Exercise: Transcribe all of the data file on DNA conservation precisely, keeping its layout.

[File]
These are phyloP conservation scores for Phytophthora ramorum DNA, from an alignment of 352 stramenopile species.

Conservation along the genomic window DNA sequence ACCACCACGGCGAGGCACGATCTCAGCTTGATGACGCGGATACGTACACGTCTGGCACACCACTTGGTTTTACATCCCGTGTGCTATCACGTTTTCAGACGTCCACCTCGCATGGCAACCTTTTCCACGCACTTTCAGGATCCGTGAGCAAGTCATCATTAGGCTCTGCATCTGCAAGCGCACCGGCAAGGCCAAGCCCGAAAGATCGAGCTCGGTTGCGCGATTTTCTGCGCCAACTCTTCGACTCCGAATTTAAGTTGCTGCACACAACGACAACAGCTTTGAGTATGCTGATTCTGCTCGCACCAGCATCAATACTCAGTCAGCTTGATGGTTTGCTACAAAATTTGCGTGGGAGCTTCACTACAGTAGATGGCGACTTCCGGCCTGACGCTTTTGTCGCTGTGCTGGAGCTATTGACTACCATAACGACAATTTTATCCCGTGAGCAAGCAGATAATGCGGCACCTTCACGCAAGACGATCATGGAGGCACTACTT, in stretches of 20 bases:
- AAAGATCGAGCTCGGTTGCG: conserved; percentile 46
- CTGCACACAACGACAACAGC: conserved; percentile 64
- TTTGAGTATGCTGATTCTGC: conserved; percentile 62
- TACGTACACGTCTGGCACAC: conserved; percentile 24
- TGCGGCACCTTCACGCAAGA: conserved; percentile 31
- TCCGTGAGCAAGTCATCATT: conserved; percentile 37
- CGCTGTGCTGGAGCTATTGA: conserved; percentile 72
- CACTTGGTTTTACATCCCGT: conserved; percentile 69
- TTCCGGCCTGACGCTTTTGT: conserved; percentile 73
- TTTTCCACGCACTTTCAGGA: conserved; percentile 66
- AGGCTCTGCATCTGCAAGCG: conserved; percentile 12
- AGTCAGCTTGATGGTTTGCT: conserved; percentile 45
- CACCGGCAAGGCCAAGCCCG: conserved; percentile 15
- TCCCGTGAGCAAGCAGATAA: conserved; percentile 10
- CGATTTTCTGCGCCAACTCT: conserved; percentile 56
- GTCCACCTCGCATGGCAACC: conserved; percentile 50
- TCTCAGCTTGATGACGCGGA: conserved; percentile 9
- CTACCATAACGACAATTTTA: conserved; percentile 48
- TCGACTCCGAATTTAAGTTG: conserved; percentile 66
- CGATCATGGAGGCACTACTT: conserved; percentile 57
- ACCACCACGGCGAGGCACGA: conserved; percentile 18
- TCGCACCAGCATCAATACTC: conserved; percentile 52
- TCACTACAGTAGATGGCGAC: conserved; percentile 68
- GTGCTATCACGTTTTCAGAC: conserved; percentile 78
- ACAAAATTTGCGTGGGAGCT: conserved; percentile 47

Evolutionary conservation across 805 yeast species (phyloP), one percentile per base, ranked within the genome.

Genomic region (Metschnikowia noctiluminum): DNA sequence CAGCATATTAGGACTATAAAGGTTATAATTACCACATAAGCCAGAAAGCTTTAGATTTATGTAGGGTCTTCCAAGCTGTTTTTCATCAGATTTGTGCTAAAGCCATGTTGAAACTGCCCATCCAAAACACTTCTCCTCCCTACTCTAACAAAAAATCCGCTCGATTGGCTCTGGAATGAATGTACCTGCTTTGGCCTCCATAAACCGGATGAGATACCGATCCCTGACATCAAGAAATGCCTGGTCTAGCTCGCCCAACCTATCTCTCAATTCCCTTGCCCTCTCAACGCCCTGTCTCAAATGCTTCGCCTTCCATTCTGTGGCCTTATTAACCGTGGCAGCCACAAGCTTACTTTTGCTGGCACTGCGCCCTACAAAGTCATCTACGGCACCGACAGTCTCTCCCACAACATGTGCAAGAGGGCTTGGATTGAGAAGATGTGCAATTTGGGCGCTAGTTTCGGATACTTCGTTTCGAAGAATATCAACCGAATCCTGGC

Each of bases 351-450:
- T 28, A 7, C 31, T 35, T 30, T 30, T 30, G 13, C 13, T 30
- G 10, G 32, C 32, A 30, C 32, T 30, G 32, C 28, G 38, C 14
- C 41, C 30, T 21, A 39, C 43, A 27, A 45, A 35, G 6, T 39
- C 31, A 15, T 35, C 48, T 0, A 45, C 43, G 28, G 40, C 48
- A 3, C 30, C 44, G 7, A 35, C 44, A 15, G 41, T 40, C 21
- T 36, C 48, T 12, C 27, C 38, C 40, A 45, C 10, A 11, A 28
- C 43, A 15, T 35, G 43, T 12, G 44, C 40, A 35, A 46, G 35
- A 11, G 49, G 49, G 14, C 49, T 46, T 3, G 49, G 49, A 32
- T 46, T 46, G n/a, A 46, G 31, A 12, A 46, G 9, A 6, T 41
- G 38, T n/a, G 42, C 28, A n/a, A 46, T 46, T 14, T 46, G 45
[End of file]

These are phyloP conservation scores for Phytophthora ramorum DNA, from an alignment of 352 stramenopile species.

Conservation along the genomic window DNA sequence ACCACCACGGCGAGGCACGATCTCAGCTTGATGACGCGGATACGTACACGTCTGGCACACCACTTGGTTTTACATCCCGTGTGCTATCACGTTTTCAGACGTCCACCTCGCATGGCAACCTTTTCCACGCACTTTCAGGATCCGTGAGCAAGTCATCATTAGGCTCTGCATCTGCAAGCGCACCGGCAAGGCCAAGCCCGAAAGATCGAGCTCGGTTGCGCGATTTTCTGCGCCAACTCTTCGACTCCGAATTTAAGTTGCTGCACACAACGACAACAGCTTTGAGTATGCTGATTCTGCTCGCACCAGCATCAATACTCAGTCAGCTTGATGGTTTGCTACAAAATTTGCGTGGGAGCTTCACTACAGTAGATGGCGACTTCCGGCCTGACGCTTTTGTCGCTGTGCTGGAGCTATTGACTACCATAACGACAATTTTATCCCGTGAGCAAGCAGATAATGCGGCACCTTCACGCAAGACGATCATGGAGGCACTACTT, in stretches of 20 bases:
- AAAGATCGAGCTCGGTTGCG: conserved; percentile 46
- CTGCACACAACGACAACAGC: conserved; percentile 64
- TTTGAGTATGCTGATTCTGC: conserved; percentile 62
- TACGTACACGTCTGGCACAC: conserved; percentile 24
- TGCGGCACCTTCACGCAAGA: conserved; percentile 31
- TCCGTGAGCAAGTCATCATT: conserved; percentile 37
- CGCTGTGCTGGAGCTATTGA: conserved; percentile 72
- CACTTGGTTTTACATCCCGT: conserved; percentile 69
- TTCCGGCCTGACGCTTTTGT: conserved; percentile 73
- TTTTCCACGCACTTTCAGGA: conserved; percentile 66
- AGGCTCTGCATCTGCAAGCG: conserved; percentile 12
- AGTCAGCTTGATGGTTTGCT: conserved; percentile 45
- CACCGGCAAGGCCAAGCCCG: conserved; percentile 15
- TCCCGTGAGCAAGCAGATAA: conserved; percentile 10
- CGATTTTCTGCGCCAACTCT: conserved; percentile 56
- GTCCACCTCGCATGGCAACC: conserved; percentile 50
- TCTCAGCTTGATGACGCGGA: conserved; percentile 9
- CTACCATAACGACAATTTTA: conserved; percentile 48
- TCGACTCCGAATTTAAGTTG: conserved; percentile 66
- CGATCATGGAGGCACTACTT: conserved; percentile 57
- ACCACCACGGCGAGGCACGA: conserved; percentile 18
- TCGCACCAGCATCAATACTC: conserved; percentile 52
- TCACTACAGTAGATGGCGAC: conserved; percentile 68
- GTGCTATCACGTTTTCAGAC: conserved; percentile 78
- ACAAAATTTGCGTGGGAGCT: conserved; percentile 47

Evolutionary conservation across 805 yeast species (phyloP), one percentile per base, ranked within the genome.

Genomic region (Metschnikowia noctiluminum): DNA sequence CAGCATATTAGGACTATAAAGGTTATAATTACCACATAAGCCAGAAAGCTTTAGATTTATGTAGGGTCTTCCAAGCTGTTTTTCATCAGATTTGTGCTAAAGCCATGTTGAAACTGCCCATCCAAAACACTTCTCCTCCCTACTCTAACAAAAAATCCGCTCGATTGGCTCTGGAATGAATGTACCTGCTTTGGCCTCCATAAACCGGATGAGATACCGATCCCTGACATCAAGAAATGCCTGGTCTAGCTCGCCCAACCTATCTCTCAATTCCCTTGCCCTCTCAACGCCCTGTCTCAAATGCTTCGCCTTCCATTCTGTGGCCTTATTAACCGTGGCAGCCACAAGCTTACTTTTGCTGGCACTGCGCCCTACAAAGTCATCTACGGCACCGACAGTCTCTCCCACAACATGTGCAAGAGGGCTTGGATTGAGAAGATGTGCAATTTGGGCGCTAGTTTCGGATACTTCGTTTCGAAGAATATCAACCGAATCCTGGC

Each of bases 351-450:
- T 28, A 7, C 31, T 35, T 30, T 30, T 30, G 13, C 13, T 30
- G 10, G 32, C 32, A 30, C 32, T 30, G 32, C 28, G 38, C 14
- C 41, C 30, T 21, A 39, C 43, A 27, A 45, A 35, G 6, T 39
- C 31, A 15, T 35, C 48, T 0, A 45, C 43, G 28, G 40, C 48
- A 3, C 30, C 44, G 7, A 35, C 44, A 15, G 41, T 40, C 21
- T 36, C 48, T 12, C 27, C 38, C 40, A 45, C 10, A 11, A 28
- C 43, A 15, T 35, G 43, T 12, G 44, C 40, A 35, A 46, G 35
- A 11, G 49, G 49, G 14, C 49, T 46, T 3, G 49, G 49, A 32
- T 46, T 46, G n/a, A 46, G 31, A 12, A 46, G 9, A 6, T 41
- G 38, T n/a, G 42, C 28, A n/a, A 46, T 46, T 14, T 46, G 45